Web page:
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Former Sen. John C. Stennis, a courtly Mississippi Democrat who exercised vast influence over America's military during his four decades in the Senate, died Sunday. He was 93.

Stennis died about 3:30 p.m. at St. Dominic Hospital, where he had been taken several days ago for pneumonia, said his son, John Hampton Stennis.Stennis earned a reputation in Washington for fairness and finesse that landed him delicate committee assignments and close association with eight U.S. presidents. But his opposition to integration blotted his record.

Stennis joined the Senate in 1947. At the time of his retirement in 1988, he was its oldest member.

Stennis, nicknamed the "conscience of the Senate" for his work on the Senate's code of ethics and strict religious convictions, overcame personal tragedy to continue public service.

He was wounded by robbers and left bleeding on the sidewalk near his northwest Washington home in 1973. Then-President Richard M. Nixon, emerging from Stennis' hospital room, said the senator would survive because, "He's got the will to live in spades."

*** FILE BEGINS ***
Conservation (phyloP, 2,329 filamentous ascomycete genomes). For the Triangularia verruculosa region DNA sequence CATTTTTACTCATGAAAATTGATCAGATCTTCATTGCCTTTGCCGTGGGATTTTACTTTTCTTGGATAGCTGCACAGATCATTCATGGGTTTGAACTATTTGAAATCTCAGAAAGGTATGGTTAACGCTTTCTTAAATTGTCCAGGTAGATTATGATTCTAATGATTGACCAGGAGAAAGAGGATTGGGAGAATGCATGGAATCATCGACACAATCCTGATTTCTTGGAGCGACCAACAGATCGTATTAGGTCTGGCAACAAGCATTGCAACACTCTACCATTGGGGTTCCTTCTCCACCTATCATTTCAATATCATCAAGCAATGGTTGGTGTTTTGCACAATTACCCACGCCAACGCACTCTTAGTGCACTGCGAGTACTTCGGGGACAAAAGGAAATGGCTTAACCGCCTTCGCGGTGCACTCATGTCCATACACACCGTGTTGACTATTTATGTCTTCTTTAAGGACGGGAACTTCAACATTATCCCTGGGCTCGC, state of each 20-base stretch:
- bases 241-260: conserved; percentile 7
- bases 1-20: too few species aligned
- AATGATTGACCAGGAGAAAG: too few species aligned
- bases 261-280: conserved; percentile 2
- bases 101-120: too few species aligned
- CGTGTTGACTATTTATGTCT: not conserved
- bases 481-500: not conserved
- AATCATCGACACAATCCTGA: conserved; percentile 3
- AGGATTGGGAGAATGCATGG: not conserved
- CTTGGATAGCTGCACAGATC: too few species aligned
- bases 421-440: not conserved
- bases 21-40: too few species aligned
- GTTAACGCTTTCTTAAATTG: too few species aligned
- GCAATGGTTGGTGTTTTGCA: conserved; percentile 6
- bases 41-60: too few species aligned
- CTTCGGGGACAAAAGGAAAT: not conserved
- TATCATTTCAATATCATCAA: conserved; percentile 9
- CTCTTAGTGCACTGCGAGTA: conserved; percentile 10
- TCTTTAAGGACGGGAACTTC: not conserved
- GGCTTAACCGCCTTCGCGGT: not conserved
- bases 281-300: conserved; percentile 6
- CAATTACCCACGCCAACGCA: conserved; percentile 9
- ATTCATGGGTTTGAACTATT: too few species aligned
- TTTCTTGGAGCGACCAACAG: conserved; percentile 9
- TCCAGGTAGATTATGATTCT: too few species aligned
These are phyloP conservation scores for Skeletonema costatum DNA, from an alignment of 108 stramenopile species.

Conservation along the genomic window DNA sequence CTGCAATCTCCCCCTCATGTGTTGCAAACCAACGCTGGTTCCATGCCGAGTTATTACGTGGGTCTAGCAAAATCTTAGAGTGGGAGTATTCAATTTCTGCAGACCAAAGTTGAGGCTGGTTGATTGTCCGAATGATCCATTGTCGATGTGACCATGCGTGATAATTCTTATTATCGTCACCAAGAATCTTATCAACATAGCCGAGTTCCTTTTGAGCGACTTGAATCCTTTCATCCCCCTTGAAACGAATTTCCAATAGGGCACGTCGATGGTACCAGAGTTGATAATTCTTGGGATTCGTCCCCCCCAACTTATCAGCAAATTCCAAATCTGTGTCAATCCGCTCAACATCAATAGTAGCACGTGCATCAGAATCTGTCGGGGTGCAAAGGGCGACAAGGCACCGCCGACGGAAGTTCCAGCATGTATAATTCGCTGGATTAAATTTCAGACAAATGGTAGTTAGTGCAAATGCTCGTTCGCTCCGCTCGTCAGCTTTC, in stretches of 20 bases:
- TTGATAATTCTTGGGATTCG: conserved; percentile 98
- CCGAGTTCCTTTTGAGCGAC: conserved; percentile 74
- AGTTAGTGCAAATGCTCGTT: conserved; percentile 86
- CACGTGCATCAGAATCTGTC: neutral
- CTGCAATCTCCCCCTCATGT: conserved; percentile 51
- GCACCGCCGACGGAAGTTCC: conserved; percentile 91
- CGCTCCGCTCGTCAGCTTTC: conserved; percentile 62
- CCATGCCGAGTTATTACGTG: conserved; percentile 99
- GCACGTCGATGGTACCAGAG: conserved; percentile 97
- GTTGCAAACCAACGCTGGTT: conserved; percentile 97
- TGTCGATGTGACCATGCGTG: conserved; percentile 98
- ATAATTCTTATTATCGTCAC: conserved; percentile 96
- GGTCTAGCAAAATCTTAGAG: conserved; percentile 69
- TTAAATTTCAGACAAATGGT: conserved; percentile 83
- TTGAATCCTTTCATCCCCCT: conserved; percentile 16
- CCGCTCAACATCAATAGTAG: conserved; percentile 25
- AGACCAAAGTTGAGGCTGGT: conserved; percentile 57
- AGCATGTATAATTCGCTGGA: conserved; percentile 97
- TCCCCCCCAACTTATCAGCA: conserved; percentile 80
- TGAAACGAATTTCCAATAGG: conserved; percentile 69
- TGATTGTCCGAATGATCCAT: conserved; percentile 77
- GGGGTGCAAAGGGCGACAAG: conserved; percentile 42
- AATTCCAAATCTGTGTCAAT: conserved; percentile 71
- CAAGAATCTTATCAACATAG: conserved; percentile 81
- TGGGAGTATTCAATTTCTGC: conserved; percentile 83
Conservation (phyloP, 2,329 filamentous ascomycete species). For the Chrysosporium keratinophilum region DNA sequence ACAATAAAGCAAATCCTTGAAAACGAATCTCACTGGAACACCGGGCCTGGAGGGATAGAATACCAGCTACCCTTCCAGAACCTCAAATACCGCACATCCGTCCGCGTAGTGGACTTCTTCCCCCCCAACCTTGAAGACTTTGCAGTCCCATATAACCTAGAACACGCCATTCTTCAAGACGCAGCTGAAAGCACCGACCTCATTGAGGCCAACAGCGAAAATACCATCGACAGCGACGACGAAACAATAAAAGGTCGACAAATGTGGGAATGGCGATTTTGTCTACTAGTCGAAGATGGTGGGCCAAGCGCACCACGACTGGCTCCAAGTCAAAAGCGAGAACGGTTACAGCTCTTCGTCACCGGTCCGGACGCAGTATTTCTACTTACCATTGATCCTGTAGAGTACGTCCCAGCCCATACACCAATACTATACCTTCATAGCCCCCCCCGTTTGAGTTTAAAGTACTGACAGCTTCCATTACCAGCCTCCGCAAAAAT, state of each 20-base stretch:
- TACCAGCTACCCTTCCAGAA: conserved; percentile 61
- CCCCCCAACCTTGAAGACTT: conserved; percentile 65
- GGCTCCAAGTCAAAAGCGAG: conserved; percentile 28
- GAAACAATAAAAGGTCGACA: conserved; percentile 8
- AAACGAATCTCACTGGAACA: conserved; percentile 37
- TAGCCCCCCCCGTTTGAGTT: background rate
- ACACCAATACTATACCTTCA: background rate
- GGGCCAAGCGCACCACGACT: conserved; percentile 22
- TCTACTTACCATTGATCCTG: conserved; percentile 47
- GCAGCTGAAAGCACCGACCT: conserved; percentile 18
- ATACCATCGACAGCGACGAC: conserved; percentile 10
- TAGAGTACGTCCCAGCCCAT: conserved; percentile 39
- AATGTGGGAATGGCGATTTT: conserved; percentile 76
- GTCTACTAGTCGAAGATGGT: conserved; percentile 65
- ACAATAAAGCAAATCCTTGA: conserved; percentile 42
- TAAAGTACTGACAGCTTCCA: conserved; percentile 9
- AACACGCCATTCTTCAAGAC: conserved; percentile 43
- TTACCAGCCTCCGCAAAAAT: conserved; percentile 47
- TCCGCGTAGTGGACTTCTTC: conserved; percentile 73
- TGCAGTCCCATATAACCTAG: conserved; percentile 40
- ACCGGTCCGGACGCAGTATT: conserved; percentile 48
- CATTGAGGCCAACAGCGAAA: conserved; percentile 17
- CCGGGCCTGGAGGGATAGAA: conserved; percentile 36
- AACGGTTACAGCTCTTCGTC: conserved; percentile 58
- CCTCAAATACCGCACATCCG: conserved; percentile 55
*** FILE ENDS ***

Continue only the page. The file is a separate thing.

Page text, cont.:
Coy Hines Stennis, his wife of 52 years, died in 1983. And in 1984, he lost his left leg to cancer, and had to use a wheelchair.

"Discouraged? I suppose everybody's had his ups and downs. But I've never surrendered," Stennis said then.

Stennis, serving as chairman of both the Armed Services Committee and the defense subcommittee of the Appropriations Committee during the 1970s, wielded more clout over military matters than perhaps any civilian except the president.

He was a consistent advocate of the need for a strong military.

Though he stood for a tough military, Stennis did not always back presidential military policy.

He was a leading backer of the Vietnam War. However, in the war's waning days, he co-sponsored legislation to set limits on a president's power to commit American forces to combat without congressional consent.

A decade later, Stennis opposed using that law - the War Powers Act of 1973 - to permit President Reagan to keep Marine peacekeeping troops in Lebanon.

He condemned the Supreme Court's 1954 school desegregation decision, but in 1983 he switched and voted for an extension of the Voting Rights Act.

Stennis was born Aug. 3, 1901, in Dekalb and graduated from Mississippi State University in 1923 before attending the University of Virginia Law School.

He began his public service in 1928 in the Mississippi Legislature, then served as a district attorney and circuit judge before joining the U.S. Senate.